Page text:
Travel in Malaysia

Malaysia is composed of two islands, located 700 km from each other: a peninsular island, which shares its northern border with Thailand, and an eastern island, which neighbours Indonesia. On one side, the energetic and structured capital of Kuala Lumpur boasts skyscrapers as far as the eye can see, at its head the impressive Petronas towers, a typical Chinese quarter and an upturn in economic activity. On the other hand, the country is overflowing with heavenly islands, tropical beaches, and villages full of fish, exotic flora and fauna. Malaysia is also a joyful melting pot of origins and religions. Muslims, Buddhists, Taoists, Hindus and Christians share the country and offer an enchanting diversity of temples and cultural sites. This also makes for an extremely rich culinary culture, which is unanimously praised by visitors.

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Tour ideas for Malaysia

Travel as you wish to Malaysia

Guide to travelling in Malaysia

You’ll never be short on ideas for holidays in Malaysia. To observe the behaviour of one of the most endearing primates, take a tour of the Sepilok Orang-Utan Sanctuary. Elephants, tigers and leopards can also be found in Malaysia, notably in the Taman Negara National Park. For an unusual visit, head to the Snake Temple. Leave your worries at the door: the reptiles that live here are harmless and you can even hold them in your hands. Another essential part of your trip to Malaysia is the astonishing cuisine. The product of a melting pot of Southeast Asian cultures, the cuisine sold at every street corner is rich and varied, inspired by Chinese, Thai, Indian and even Filipino dishes. It’s therefore difficult to name a national dish, but don’t miss the char-kuey-teow or the nasi-goring, the cendol, the coconut balls or even the durian. These dishes and desserts are served at food courts worthy of the name, sorts of giant markets dedicated to dining.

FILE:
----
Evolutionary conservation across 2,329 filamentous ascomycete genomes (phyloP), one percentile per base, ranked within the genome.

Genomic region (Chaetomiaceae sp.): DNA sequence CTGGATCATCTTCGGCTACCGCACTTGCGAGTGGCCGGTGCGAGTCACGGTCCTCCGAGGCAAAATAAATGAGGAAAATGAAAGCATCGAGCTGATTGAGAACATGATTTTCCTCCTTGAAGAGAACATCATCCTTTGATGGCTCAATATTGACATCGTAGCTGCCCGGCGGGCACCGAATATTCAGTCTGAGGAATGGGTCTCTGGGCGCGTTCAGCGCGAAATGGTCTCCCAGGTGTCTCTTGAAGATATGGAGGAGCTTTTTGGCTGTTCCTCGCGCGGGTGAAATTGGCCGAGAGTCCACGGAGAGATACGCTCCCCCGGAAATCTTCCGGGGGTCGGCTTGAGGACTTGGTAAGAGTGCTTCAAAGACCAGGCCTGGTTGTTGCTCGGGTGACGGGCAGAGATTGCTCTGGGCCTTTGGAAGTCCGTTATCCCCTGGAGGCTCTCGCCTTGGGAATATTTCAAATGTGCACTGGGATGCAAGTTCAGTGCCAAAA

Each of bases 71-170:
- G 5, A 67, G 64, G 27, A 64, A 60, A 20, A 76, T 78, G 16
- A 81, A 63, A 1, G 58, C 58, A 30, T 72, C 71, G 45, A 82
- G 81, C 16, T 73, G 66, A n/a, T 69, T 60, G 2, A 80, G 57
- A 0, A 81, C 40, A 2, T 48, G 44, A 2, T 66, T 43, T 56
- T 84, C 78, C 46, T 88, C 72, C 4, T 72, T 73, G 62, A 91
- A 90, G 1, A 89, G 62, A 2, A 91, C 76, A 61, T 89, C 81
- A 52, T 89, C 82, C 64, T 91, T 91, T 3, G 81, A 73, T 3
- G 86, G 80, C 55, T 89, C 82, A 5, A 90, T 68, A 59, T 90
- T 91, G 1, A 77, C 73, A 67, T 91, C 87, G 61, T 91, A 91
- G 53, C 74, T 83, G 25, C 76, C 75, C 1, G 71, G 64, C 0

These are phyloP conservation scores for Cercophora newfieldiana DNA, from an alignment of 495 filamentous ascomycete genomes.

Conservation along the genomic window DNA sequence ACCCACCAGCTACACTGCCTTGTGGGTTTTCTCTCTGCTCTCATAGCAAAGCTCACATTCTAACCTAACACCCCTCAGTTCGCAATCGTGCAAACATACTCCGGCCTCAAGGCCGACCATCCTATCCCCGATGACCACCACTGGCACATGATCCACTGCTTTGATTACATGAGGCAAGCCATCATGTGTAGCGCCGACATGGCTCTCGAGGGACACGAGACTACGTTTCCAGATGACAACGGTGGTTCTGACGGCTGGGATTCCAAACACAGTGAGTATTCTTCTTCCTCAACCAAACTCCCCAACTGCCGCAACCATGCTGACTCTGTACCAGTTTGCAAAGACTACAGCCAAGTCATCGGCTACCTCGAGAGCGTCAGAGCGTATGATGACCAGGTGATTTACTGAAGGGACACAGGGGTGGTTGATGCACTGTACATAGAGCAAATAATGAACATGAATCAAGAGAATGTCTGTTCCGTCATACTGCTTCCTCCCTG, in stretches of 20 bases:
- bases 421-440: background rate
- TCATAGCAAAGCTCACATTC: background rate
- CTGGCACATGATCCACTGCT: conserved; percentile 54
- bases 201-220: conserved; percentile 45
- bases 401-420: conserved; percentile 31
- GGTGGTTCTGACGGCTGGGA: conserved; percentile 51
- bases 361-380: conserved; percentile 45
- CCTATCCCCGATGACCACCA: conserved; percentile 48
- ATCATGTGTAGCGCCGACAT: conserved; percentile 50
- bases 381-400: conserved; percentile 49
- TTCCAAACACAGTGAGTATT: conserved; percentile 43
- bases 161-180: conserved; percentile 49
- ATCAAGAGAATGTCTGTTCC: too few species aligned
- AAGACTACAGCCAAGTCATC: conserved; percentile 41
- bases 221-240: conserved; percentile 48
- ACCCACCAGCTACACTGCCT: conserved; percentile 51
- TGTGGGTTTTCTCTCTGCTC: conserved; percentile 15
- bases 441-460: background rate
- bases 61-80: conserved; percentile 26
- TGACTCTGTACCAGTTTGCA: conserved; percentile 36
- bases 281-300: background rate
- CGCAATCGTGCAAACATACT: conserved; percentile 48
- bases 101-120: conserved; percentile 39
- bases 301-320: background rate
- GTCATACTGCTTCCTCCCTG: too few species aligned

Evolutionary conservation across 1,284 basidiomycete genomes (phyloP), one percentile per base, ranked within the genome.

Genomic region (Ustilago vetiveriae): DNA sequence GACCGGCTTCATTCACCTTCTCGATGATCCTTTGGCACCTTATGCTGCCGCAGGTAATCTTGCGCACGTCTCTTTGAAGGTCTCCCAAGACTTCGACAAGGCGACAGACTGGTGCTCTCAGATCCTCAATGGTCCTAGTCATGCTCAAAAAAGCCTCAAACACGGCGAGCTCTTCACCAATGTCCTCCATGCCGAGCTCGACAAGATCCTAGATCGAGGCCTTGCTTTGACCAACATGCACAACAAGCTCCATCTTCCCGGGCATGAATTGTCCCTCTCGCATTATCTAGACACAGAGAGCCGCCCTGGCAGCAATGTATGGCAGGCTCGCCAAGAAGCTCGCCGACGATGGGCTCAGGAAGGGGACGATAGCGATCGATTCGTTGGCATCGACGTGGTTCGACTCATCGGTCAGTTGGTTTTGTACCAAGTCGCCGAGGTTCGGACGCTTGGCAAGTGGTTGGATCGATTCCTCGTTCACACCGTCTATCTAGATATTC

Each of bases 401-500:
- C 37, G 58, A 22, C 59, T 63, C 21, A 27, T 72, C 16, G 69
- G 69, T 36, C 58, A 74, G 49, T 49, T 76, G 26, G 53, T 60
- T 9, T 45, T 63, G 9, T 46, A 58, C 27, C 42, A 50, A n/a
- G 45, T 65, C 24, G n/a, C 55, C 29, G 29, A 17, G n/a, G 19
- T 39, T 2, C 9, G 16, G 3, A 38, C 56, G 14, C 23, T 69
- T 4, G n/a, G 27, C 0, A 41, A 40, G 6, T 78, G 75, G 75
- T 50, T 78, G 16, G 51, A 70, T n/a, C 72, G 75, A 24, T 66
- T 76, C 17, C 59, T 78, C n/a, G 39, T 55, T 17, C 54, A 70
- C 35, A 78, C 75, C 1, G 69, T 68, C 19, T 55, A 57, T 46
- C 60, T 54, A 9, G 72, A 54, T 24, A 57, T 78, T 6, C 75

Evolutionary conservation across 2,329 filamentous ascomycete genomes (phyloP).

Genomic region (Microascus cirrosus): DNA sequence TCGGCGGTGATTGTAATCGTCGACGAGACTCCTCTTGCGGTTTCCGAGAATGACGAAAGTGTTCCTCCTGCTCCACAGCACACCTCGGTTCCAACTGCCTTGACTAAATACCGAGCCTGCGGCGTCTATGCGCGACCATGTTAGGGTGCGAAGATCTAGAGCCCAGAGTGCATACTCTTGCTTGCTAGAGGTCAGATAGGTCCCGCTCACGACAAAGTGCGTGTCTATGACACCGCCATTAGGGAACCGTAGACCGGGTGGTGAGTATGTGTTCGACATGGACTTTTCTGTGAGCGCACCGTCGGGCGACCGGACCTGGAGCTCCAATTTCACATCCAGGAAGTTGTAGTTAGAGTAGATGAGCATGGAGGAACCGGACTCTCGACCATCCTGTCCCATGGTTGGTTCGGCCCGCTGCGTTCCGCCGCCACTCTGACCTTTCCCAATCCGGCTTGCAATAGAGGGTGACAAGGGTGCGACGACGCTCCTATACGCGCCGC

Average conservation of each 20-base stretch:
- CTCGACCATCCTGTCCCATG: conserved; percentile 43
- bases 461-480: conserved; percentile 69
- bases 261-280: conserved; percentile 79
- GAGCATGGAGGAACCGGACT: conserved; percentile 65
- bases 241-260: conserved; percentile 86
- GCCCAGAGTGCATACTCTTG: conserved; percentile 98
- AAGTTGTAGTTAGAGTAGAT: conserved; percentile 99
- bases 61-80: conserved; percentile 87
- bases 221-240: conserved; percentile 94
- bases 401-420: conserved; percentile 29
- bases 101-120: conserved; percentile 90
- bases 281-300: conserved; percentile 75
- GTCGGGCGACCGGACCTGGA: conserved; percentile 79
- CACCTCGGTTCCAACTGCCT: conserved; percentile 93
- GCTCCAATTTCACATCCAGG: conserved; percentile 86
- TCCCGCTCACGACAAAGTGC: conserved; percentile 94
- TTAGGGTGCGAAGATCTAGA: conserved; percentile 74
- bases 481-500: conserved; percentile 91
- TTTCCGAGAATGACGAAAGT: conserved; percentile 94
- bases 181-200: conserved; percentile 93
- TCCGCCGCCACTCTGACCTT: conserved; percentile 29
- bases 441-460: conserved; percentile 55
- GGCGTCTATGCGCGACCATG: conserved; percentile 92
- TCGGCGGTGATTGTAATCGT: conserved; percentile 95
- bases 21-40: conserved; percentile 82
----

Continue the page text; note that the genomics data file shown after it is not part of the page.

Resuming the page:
When to go in Malaysia?

You can go to Malaysia all year long because the rainy season is not particularly marked. However, there is a more pronounced monsoon period in the east of the country between November and January. And, if you can, you should avoid July and August when there are lots of tourists.
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